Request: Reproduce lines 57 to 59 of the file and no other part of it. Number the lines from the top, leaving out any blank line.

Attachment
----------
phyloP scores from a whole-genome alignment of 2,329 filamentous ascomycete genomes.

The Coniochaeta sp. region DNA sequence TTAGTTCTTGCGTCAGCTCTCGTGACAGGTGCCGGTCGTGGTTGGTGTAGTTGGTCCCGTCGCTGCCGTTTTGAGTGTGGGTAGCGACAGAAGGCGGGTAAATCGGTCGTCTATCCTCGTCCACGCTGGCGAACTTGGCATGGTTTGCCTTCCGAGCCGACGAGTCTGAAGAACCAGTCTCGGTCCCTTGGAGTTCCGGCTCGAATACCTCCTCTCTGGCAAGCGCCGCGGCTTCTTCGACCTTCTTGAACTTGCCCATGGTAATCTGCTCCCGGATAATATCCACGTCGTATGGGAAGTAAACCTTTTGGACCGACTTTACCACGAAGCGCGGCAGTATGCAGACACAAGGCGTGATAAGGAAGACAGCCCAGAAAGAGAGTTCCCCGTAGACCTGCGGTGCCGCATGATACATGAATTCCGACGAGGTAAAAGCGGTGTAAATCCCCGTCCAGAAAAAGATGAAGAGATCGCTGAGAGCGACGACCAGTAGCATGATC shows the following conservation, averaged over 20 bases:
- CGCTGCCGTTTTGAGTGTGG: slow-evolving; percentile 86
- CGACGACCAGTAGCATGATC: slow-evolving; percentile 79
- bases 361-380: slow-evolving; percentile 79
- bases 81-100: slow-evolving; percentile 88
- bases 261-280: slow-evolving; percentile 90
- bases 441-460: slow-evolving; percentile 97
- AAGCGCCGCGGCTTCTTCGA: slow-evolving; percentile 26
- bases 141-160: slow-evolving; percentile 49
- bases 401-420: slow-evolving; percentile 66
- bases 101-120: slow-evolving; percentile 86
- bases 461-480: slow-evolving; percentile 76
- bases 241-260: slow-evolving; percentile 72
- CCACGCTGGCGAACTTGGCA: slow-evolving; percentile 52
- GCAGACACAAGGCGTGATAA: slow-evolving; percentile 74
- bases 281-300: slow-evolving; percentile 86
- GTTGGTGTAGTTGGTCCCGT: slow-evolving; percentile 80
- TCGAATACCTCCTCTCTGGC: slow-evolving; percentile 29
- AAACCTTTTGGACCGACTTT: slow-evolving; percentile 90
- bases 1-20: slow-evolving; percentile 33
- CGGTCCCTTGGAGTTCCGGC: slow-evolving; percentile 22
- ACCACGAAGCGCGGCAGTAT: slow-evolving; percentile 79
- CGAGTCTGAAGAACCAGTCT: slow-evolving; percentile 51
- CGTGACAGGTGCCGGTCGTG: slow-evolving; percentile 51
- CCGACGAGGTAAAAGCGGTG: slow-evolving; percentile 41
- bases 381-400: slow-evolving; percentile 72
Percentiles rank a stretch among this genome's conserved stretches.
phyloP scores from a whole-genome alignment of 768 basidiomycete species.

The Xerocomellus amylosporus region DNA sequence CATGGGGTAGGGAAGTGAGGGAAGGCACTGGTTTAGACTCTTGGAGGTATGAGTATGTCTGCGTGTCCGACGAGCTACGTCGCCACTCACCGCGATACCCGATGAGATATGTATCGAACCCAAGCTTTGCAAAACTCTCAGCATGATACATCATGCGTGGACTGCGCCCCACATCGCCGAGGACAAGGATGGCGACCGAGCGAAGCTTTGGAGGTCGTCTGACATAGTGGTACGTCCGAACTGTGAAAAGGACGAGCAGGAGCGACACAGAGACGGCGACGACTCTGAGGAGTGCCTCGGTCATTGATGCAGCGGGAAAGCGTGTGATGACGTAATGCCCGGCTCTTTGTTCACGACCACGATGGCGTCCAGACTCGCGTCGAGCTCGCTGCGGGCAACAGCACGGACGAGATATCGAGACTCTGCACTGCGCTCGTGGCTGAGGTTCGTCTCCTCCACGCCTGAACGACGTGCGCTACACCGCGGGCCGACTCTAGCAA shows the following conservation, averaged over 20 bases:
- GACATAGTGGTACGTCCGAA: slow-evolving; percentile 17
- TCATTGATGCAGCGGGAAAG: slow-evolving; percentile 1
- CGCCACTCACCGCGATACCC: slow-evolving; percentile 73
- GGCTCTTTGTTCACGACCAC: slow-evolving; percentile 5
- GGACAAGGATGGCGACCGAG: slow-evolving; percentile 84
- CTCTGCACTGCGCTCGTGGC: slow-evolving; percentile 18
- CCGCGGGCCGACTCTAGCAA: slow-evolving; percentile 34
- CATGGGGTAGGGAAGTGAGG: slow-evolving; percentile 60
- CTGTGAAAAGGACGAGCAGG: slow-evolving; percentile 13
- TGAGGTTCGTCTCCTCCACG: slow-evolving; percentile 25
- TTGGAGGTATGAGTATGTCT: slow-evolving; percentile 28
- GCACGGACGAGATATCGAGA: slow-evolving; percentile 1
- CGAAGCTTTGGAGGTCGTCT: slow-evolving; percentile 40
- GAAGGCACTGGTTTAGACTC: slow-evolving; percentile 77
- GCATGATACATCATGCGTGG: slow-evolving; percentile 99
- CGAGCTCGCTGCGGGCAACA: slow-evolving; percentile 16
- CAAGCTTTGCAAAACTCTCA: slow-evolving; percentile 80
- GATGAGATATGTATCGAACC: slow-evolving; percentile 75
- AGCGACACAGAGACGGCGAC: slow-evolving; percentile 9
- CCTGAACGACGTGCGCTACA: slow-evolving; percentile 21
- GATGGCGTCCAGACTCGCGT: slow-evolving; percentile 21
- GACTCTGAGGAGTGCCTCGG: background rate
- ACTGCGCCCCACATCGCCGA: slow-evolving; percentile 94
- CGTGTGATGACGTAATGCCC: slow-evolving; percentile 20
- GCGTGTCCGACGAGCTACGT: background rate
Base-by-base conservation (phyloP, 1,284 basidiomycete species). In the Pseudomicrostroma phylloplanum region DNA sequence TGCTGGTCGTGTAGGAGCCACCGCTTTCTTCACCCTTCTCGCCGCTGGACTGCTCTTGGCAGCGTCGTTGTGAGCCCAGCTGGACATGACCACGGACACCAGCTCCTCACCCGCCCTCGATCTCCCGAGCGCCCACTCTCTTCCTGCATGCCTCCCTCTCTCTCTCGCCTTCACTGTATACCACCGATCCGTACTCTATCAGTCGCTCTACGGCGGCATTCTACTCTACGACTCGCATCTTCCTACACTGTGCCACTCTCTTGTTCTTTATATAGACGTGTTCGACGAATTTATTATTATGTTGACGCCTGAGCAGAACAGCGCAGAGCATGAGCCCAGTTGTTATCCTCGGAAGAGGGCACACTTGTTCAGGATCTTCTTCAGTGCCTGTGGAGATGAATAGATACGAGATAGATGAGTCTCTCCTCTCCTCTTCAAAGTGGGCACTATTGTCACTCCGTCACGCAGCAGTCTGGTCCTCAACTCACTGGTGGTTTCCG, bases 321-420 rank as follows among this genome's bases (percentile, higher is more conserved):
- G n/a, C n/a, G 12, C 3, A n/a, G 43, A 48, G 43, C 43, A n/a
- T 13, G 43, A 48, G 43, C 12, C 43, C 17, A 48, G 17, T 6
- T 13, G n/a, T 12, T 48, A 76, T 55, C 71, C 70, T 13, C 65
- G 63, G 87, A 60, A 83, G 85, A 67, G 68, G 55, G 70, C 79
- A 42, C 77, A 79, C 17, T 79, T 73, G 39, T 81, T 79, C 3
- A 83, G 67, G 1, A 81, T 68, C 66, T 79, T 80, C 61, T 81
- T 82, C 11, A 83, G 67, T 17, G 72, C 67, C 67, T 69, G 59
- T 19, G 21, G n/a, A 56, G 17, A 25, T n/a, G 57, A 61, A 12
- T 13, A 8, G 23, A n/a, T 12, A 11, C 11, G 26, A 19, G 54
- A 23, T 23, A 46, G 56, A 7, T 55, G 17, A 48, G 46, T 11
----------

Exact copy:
- G n/a, C n/a, G 12, C 3, A n/a, G 43, A 48, G 43, C 43, A n/a
- T 13, G 43, A 48, G 43, C 12, C 43, C 17, A 48, G 17, T 6
- T 13, G n/a, T 12, T 48, A 76, T 55, C 71, C 70, T 13, C 65